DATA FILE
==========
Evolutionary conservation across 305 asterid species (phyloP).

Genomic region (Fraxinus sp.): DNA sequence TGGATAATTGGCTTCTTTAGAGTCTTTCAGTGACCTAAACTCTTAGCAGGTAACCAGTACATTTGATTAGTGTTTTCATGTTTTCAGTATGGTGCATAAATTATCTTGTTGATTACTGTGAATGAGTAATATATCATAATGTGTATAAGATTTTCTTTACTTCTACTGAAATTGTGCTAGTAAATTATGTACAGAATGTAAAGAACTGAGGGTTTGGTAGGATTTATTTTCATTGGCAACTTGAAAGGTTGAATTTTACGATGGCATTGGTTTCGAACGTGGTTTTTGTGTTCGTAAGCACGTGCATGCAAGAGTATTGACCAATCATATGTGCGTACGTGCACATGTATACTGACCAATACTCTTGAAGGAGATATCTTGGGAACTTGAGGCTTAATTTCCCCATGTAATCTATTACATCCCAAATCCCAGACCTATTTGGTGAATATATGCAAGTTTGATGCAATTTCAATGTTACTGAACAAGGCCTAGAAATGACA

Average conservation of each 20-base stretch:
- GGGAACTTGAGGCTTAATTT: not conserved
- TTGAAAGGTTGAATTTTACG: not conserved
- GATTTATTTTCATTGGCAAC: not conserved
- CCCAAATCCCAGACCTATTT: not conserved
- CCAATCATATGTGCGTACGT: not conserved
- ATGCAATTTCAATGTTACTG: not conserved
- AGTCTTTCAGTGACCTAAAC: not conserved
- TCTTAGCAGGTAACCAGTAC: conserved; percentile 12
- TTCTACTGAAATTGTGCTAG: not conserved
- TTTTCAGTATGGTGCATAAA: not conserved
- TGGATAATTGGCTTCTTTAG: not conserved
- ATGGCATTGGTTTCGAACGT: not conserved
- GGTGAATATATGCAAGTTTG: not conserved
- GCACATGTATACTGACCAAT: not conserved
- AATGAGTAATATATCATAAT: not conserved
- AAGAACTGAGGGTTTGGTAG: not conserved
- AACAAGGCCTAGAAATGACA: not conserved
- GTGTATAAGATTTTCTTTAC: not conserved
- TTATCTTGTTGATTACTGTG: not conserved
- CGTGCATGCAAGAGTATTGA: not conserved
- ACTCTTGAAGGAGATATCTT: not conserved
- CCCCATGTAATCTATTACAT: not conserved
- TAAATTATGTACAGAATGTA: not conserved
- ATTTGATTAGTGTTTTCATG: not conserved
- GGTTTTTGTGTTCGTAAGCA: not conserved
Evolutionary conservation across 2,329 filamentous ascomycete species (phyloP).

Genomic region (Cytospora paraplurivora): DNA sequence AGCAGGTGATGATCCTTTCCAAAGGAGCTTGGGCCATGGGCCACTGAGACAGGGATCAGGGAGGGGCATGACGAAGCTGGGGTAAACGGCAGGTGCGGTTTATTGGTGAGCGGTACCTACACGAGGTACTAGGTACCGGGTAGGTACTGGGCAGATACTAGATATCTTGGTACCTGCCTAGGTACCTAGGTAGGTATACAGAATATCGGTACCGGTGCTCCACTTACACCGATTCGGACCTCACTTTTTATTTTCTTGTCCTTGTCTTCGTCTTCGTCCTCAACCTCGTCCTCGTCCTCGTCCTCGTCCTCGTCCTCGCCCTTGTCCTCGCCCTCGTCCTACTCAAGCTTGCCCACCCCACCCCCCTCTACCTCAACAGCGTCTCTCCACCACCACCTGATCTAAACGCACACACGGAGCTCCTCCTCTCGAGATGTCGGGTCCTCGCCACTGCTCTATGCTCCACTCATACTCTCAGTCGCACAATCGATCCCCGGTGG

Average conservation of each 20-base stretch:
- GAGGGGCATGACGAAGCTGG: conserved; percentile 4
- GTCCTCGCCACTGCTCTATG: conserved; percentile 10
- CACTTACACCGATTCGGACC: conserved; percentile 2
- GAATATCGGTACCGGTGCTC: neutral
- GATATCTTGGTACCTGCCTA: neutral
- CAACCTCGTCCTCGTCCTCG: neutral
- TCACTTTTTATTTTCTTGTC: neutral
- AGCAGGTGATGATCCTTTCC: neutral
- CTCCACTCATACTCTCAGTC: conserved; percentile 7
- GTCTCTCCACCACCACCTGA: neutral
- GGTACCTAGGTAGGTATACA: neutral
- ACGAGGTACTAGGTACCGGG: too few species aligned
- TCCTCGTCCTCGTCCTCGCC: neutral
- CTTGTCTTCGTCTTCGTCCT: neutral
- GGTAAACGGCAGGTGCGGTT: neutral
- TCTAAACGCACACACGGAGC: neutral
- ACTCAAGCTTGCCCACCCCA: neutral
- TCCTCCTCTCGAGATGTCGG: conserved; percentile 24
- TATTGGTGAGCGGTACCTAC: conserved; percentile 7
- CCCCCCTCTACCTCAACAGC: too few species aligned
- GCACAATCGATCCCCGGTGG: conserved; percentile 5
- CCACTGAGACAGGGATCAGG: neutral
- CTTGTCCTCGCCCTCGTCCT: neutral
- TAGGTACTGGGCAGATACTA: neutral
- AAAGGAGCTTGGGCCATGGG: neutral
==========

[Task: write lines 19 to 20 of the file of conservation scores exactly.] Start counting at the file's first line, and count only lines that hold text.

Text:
- AAGAACTGAGGGTTTGGTAG: not conserved
- AACAAGGCCTAGAAATGACA: not conserved